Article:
AP EXPLAINS: The new migration crisis at Europe’s borders

Greece_Turkey_Migrants_82104 Migrants arrive at the village of Skala Sikaminias, on the Greek island of Lesbos, after crossing on a dinghy the Aegean sea from Turkey on Monday, March 2, 2020. Thousands of migrants and refugees massed at Turkey's western frontier, trying to enter Greece by land and sea after Turkey said its borders were open to those hoping to head to Europe. (AP Photo/Michael Varaklas)
Turkey_Greece_Migrants_83720 Migrants wash clothes at Maritsa river near Edirne, at the Turkish-Greek border on Monday, March 2, 2020. Thousands of migrants on Monday tried to find a way across the land border into Greece, which has made clear its borders will remain closed. Dozens managed to pass, either through border fences or across the river there. (AP Photo/Emrah Gurel)
Turkey_Greece_Migrants_10670 Migrants walk near the Pazarkule border crossing in Edirne, at the Turkish-Greek border on Monday, March 2, 2020. Thousands of migrants and refugees massed at Turkey's western frontier, trying to enter Greece by land and sea after Turkey said its borders were open to those hoping to head to Europe. (AP Photo/Darko Bandic)
Turkey_Greece_Migrants_85869 Migrants try to cut the fence at the Turkish-Greek border during clashes with the Greek police near the Pazarkule border gate in Edirne, Turkey on Monday, March 2, 2020.Thousands of migrants and refugees massed at Turkey's western frontier, trying to enter Greece by land and sea after Turkey said its borders were open to those hoping to head to Europe. (AP Photo/Darko Bandic)
Turkey_Greece_Migrants_05620 Migrants collect tree trunks to make fire in a field near Edirne, at the Turkish-Greek border on Monday, March 2, 2020. Thousands of migrants on Monday tried to find a way across the land border into Greece, which has made clear its borders will remain closed. Dozens managed to pass, either through border fences or across the river there. (AP Photo/Emrah Gurel)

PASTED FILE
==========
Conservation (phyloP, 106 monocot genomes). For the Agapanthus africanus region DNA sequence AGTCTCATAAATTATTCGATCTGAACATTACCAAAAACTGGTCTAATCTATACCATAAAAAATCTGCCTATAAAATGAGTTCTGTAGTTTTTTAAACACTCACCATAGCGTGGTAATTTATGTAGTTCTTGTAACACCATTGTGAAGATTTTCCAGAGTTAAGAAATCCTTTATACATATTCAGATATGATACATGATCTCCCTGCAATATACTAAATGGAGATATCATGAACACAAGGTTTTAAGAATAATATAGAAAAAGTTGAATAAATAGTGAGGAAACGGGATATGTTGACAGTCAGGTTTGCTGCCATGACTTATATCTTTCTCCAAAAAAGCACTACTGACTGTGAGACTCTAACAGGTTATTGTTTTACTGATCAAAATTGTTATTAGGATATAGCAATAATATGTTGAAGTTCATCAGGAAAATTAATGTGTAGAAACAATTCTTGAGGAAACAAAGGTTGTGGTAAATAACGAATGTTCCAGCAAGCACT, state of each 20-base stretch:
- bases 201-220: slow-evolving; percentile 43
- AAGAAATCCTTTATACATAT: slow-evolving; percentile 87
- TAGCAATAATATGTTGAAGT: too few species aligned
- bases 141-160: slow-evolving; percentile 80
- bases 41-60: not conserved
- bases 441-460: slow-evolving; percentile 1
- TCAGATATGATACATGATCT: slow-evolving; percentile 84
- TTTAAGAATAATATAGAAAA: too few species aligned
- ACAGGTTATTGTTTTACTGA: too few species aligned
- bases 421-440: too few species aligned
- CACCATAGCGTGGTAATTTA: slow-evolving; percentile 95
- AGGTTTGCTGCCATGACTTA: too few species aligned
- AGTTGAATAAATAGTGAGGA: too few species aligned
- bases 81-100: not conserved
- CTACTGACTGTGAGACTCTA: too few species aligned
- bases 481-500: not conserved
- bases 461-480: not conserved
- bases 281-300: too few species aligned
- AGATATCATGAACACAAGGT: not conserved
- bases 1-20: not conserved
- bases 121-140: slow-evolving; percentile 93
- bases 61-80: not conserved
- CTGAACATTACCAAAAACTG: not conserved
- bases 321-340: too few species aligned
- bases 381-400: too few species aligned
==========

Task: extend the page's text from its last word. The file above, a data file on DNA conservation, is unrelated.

Turkey_Greece_Migrants_24163 Turkish Forces push back migrants as they gather near the Pazarkule border gate in Edirne, at the Turkish-Greek border on Monday, March 2, 2020. Thousands of migrants and refugees massed at Turkey's western frontier, trying to enter Greece by land and sea after Turkey said its borders were open to those hoping to head to Europe. (AP Photo/Darko Bandic)
Greece_Turkey_Migrants_87120 Migrants stand behind a fence near the Kastanies border gate at the Greek-Turkish border, Monday, March 2, 2020. Thousands migrants massed at the Turkish-Greek border, and hundreds more crossed from the Turkish coast to nearby Greek islands in dinghies over the weekend, after Turkey declared its borders open amid a Russia-backed Syrian government offensive into Syria's northwestern Idlib province. (AP Photo/Giannis Papanikos)
Turkey_Greece_Migrants_45415 Migrants walk in Edirne, Turkey, at the Turkish-Greek border, Monday, March 2, 2020. Thousands of migrants and refugees massed at Turkey's western frontier, trying to enter Greece by land and sea after Turkey said its borders were open to those hoping to head to Europe. (AP Photo/Emrah Gurel)
Greece_Turkey_Migrants_22234 Greek soldiers fix the damages at a fence at the Kastanies border gate at the Greek-Turkish border, Monday, March 2, 2020. Thousands migrants massed at the Turkish-Greek border, and hundreds more crossed from the Turkish coast to nearby Greek islands in dinghies over the weekend, after Turkey declared its borders open amid a Russia-backed Syrian government offensive into Syria's northwestern Idlib province. (AP Photo/Giannis Papanikos)
Greece_Turkey_Migrants_97348 Migrants approach the village of Skala Sikaminias, on the Greek island of Lesbos, after crossing on a dinghy the Aegean sea from Turkey on Monday, March 2, 2020. Thousands of migrants and refugees massed at Turkey's western frontier, trying to enter Greece by land and sea after Turkey said its borders were open to those hoping to head to Europe. (AP Photo/Michael Varaklas)